Once you have the outline for your unit, you will need to put together individual lesson plans. In most online classes, a single lesson takes place over the course of a week, rather than in the two hours or less that is typical of a traditional classroom. This expanded length means that you will have to do more initial work for each lesson you present.
Most content for an online class is delivered through readings, slideshows, and videos. A mix is best, with an emphasis on the more visual components. You can either post all the content at the beginning of the lesson or release it over the course of the week. There are advantages to both. If you are taking an active part in moderating and interacting with your class, then delaying some of the content delivery can help you pace interactions and discussions. Making it all immediately available, on the other hand, means that students will be able to approach each lesson entirely at their own pace. Many adult learners find that preferable.
Activities and Assignments
It can be easy to allow an online classroom to slide into the pattern of deliver and discuss. However, this is not an effective teaching strategy. Students should approach the content in a variety of ways in order to better understand it. Tie at least one activity or assignment to each section of content delivery. This does not have to be time-consuming and involved. Make sure some activities take students away from your eLearning platform. Create assignments that involve applying skills or knowledge to the students’ home environment. Have the students actively assess or use content outside of the class, then report back. The more variety you have in assignments and activities, the more engaged students will be and the better they will learn.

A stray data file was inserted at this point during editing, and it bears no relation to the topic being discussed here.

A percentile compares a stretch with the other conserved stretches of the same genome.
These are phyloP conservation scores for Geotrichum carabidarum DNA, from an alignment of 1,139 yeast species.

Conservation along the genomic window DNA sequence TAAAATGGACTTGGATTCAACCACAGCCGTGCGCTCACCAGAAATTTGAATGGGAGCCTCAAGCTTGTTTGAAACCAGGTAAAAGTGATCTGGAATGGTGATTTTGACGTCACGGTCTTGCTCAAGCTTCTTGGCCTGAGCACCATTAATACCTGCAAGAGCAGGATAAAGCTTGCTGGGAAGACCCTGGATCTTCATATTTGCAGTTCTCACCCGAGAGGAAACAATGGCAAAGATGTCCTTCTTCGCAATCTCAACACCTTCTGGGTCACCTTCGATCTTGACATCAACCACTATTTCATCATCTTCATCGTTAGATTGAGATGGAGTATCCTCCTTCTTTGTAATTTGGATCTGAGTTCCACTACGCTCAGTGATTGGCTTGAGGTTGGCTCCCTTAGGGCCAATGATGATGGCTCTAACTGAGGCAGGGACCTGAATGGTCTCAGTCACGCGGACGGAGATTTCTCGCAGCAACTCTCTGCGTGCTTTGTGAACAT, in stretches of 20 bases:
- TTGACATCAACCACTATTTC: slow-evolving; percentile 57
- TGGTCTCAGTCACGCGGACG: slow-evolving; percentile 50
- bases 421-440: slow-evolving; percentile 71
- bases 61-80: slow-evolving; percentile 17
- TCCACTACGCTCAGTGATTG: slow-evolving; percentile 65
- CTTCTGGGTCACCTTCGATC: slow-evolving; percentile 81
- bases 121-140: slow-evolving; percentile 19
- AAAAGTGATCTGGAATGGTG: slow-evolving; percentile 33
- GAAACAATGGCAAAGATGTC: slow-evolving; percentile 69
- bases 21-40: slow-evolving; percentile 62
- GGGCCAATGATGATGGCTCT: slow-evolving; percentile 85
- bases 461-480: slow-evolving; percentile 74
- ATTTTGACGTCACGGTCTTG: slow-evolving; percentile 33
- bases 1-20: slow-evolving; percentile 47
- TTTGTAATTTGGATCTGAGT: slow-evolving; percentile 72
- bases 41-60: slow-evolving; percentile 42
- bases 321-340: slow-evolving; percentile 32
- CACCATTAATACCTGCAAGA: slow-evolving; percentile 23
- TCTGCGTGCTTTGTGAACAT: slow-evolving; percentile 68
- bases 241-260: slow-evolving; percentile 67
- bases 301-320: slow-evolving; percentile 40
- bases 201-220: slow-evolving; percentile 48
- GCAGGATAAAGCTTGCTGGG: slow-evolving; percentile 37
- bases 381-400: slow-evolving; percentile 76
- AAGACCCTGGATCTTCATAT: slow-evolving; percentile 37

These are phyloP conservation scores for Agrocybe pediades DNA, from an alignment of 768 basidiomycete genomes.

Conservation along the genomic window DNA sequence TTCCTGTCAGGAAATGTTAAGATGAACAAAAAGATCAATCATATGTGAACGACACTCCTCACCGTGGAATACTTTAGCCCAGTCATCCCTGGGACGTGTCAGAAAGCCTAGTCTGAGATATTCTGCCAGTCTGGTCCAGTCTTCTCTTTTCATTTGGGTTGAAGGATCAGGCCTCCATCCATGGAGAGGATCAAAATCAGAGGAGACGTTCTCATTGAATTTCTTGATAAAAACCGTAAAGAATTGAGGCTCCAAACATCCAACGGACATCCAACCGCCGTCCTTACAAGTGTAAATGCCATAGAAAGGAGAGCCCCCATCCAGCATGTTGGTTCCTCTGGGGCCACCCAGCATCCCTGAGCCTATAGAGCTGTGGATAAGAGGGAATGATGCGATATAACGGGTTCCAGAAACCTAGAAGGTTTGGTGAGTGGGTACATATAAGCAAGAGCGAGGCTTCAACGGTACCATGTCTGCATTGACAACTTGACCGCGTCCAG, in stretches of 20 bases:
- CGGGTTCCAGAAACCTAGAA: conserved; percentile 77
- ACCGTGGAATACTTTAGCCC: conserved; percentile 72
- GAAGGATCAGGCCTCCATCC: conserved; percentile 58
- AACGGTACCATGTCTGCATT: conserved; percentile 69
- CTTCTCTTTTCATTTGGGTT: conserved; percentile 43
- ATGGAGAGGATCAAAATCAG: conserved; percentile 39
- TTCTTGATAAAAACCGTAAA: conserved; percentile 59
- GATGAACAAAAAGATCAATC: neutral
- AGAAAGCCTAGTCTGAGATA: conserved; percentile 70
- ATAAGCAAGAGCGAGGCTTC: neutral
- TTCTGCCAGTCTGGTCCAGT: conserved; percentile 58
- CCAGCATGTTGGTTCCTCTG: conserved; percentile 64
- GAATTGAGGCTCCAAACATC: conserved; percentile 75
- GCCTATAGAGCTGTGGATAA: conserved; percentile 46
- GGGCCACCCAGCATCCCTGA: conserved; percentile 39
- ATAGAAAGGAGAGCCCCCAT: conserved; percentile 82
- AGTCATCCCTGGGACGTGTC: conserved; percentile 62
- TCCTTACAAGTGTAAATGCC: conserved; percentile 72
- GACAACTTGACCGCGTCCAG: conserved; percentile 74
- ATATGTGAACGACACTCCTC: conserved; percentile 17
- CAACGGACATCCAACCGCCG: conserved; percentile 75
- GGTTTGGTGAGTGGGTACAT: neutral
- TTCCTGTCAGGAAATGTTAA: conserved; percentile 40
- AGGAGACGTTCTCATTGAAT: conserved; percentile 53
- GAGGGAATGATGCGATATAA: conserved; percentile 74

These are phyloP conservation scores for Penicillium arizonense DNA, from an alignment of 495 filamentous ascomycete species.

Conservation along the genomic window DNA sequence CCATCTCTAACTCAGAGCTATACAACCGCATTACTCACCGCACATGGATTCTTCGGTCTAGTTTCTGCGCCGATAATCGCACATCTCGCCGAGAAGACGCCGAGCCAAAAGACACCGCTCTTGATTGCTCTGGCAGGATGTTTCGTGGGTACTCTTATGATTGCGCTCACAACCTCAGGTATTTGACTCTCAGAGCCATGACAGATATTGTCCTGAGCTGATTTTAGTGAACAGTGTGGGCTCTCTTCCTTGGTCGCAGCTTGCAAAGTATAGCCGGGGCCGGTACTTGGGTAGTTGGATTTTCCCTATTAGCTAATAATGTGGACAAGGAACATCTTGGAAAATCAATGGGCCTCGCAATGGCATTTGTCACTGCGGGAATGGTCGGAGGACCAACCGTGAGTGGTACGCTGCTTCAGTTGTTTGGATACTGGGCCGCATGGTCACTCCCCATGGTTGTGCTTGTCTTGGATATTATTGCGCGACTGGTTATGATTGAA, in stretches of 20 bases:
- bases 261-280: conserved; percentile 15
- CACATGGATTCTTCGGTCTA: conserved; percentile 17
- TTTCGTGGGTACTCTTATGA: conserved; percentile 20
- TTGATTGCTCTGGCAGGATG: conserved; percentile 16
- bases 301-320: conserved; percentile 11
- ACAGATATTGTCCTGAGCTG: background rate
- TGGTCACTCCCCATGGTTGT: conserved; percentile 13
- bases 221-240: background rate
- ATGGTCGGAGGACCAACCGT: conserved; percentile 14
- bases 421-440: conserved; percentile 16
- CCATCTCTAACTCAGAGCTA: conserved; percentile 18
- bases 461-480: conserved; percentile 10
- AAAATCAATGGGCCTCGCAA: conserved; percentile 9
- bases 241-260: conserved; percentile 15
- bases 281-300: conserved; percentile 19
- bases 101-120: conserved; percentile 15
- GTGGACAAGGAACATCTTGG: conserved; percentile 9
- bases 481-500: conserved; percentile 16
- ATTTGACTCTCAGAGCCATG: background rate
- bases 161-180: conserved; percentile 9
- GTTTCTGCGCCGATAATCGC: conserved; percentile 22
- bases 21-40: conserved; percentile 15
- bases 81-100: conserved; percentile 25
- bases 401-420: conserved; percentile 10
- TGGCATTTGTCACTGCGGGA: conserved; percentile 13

Typically, assessment takes the form of quizzes, tests, projects, and papers. All these formats are also available to you through eLearning platforms. Almost all eLearning platforms have methods for creating quizzes and tests. While you don’t necessarily want to integrate an assessment aspect into every lesson you plan, you should include it in some. Assessments can be short and simple and should be designed to indicate how thoroughly the students understood the concepts and skills taught by the lesson.
Pacing is one of the largest challenges for online classes. Students will be approaching the class from many different schedules. Your lesson plan should account for this, while still allowing for constant forward motion. Work with students early in the class to identify when they usually plan to participate. Moderate discussions and release content on a schedule to help prevent the class pace from getting away from you.
Planning an online class lesson can be far more similar to planning a unit. The longer time period means that you can cover more content and do more in each lesson. However, you still need to account for the variations in student availability and timing. Be prepared to modify your lesson planning techniques if you see it is necessary.